The mural features prominent people in the Mexican History, including Frida Khalo, Diego’s former wife. At the center is Diego Rivera, portrayed in a silhouette of a ten-year-old boy being led by a skeleton figure (La Calavera Catrina) to critique the Mexican elite. La Catrina is also included to create the illusion of two eras of the early painting. Posada had died in 1913, but his work had a significant impact on Mexican muralists. While Diego uses rather colourful shades when creating this mural, there’s a dark side to this painting portrayed by the confrontation between a police officer and a native, a man getting shot in the face while being trampled by a horse in the midst of the crowd, which turns this dream into a nightmare.
Diego was not a Surrealist but he used this technique when he was creating Dream of a Sunday Afternoon in Alameda Park mural. Surrealism promoted the use of dreams to juxtapose unrelated objects like ants and clocks. Salvador Dali is credited with promoting this style where dreams were his main subject matter. Diego uses the same technique by putting together a scene composed of contrasting historical persons, including Sor Juana (the 17th century nun and a famous Mexican writer), Hernan Cortes (a Spanish conqueror who instigated the fall of Aztec Empire) and Porfirio Diaz (a dictator who spawned the Mexican Revolution). This mural was created between 1946 and 1947 after Rivera was commissioned by Carlos Obregon Santacilia, an architect. Carlos wanted a painting for Hotel del Prado located across the street. It was later moved to its museum after the hotel was rendered derelict following the 1985 earthquake.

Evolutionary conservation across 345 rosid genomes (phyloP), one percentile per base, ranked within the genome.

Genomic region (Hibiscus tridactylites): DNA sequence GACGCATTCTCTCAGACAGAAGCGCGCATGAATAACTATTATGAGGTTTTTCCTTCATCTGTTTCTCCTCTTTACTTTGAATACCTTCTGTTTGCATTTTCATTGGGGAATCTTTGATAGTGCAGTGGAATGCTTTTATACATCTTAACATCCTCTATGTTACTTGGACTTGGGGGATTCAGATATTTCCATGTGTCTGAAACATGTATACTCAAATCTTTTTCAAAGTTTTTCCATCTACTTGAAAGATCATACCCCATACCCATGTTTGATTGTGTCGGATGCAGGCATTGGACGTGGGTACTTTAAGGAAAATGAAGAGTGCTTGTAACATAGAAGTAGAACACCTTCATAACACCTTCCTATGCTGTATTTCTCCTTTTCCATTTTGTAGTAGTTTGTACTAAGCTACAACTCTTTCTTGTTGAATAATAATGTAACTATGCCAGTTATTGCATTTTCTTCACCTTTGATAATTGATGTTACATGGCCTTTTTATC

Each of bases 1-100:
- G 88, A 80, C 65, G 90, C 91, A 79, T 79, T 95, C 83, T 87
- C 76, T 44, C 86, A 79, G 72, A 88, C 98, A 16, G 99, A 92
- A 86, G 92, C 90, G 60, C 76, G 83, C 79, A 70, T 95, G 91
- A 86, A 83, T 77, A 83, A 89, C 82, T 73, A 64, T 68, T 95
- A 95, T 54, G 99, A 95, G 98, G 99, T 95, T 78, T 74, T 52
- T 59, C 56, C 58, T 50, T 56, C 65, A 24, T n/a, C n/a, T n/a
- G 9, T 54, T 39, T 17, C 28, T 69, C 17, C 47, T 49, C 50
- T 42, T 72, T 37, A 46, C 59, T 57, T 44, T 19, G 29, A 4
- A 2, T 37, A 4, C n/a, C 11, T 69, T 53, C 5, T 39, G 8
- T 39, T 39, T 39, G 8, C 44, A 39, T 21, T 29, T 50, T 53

The History of Mexico - It is another mural that illustrated Mexico's history. Diego painted this piece between 1929 and 1935 to demonstrate the many struggles Mexican natives went through to fight against the French, Spanish and other dictators that controlled the country. Exploitation of Mexico by Spanish Conquistadors - In this mural, Diego shows the struggle faced by natives during the Mexican Inquisition. At the time, Mexican natives worked as slaves for the Spanish elite after they conquered Mexico on the basis of religion. Rivera uses this mural to demonstrate a native’s average day during the Inquisition.